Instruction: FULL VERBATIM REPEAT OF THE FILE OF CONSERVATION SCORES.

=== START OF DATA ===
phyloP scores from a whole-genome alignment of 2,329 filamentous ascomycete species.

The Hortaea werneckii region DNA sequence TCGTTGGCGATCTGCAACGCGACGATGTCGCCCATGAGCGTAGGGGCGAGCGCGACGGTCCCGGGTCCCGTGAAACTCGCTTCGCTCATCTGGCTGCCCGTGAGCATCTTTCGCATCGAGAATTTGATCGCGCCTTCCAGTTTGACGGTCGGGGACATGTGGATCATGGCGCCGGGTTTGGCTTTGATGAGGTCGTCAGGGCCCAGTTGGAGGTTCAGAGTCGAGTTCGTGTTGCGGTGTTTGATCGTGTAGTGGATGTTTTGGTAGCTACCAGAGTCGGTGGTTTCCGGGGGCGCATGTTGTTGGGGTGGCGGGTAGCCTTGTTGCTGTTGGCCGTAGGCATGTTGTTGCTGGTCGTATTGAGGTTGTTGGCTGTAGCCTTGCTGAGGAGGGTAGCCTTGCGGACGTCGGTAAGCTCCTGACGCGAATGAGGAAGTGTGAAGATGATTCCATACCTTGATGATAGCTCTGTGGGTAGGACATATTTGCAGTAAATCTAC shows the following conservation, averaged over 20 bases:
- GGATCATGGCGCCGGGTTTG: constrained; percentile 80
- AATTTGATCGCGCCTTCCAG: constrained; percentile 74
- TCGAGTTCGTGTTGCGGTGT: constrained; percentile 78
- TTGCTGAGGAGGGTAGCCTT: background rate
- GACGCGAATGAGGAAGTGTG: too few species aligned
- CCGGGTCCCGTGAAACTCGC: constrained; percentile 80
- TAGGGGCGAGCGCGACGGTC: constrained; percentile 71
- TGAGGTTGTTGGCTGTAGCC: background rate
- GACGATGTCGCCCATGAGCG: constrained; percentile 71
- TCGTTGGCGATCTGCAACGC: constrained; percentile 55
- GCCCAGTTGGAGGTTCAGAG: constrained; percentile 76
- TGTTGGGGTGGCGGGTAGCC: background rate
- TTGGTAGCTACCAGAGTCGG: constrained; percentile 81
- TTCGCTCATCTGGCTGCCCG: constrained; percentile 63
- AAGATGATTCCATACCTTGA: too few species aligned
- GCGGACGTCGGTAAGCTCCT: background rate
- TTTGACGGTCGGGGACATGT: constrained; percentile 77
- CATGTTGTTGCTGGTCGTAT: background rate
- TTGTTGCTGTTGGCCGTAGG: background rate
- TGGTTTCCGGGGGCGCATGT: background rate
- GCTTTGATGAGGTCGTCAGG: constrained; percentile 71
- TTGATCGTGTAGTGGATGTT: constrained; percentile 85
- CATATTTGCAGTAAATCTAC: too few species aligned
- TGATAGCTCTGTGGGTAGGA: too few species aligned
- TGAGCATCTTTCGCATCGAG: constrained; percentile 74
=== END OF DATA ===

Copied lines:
phyloP scores from a whole-genome alignment of 2,329 filamentous ascomycete species.

The Hortaea werneckii region DNA sequence TCGTTGGCGATCTGCAACGCGACGATGTCGCCCATGAGCGTAGGGGCGAGCGCGACGGTCCCGGGTCCCGTGAAACTCGCTTCGCTCATCTGGCTGCCCGTGAGCATCTTTCGCATCGAGAATTTGATCGCGCCTTCCAGTTTGACGGTCGGGGACATGTGGATCATGGCGCCGGGTTTGGCTTTGATGAGGTCGTCAGGGCCCAGTTGGAGGTTCAGAGTCGAGTTCGTGTTGCGGTGTTTGATCGTGTAGTGGATGTTTTGGTAGCTACCAGAGTCGGTGGTTTCCGGGGGCGCATGTTGTTGGGGTGGCGGGTAGCCTTGTTGCTGTTGGCCGTAGGCATGTTGTTGCTGGTCGTATTGAGGTTGTTGGCTGTAGCCTTGCTGAGGAGGGTAGCCTTGCGGACGTCGGTAAGCTCCTGACGCGAATGAGGAAGTGTGAAGATGATTCCATACCTTGATGATAGCTCTGTGGGTAGGACATATTTGCAGTAAATCTAC shows the following conservation, averaged over 20 bases:
- GGATCATGGCGCCGGGTTTG: constrained; percentile 80
- AATTTGATCGCGCCTTCCAG: constrained; percentile 74
- TCGAGTTCGTGTTGCGGTGT: constrained; percentile 78
- TTGCTGAGGAGGGTAGCCTT: background rate
- GACGCGAATGAGGAAGTGTG: too few species aligned
- CCGGGTCCCGTGAAACTCGC: constrained; percentile 80
- TAGGGGCGAGCGCGACGGTC: constrained; percentile 71
- TGAGGTTGTTGGCTGTAGCC: background rate
- GACGATGTCGCCCATGAGCG: constrained; percentile 71
- TCGTTGGCGATCTGCAACGC: constrained; percentile 55
- GCCCAGTTGGAGGTTCAGAG: constrained; percentile 76
- TGTTGGGGTGGCGGGTAGCC: background rate
- TTGGTAGCTACCAGAGTCGG: constrained; percentile 81
- TTCGCTCATCTGGCTGCCCG: constrained; percentile 63
- AAGATGATTCCATACCTTGA: too few species aligned
- GCGGACGTCGGTAAGCTCCT: background rate
- TTTGACGGTCGGGGACATGT: constrained; percentile 77
- CATGTTGTTGCTGGTCGTAT: background rate
- TTGTTGCTGTTGGCCGTAGG: background rate
- TGGTTTCCGGGGGCGCATGT: background rate
- GCTTTGATGAGGTCGTCAGG: constrained; percentile 71
- TTGATCGTGTAGTGGATGTT: constrained; percentile 85
- CATATTTGCAGTAAATCTAC: too few species aligned
- TGATAGCTCTGTGGGTAGGA: too few species aligned
- TGAGCATCTTTCGCATCGAG: constrained; percentile 74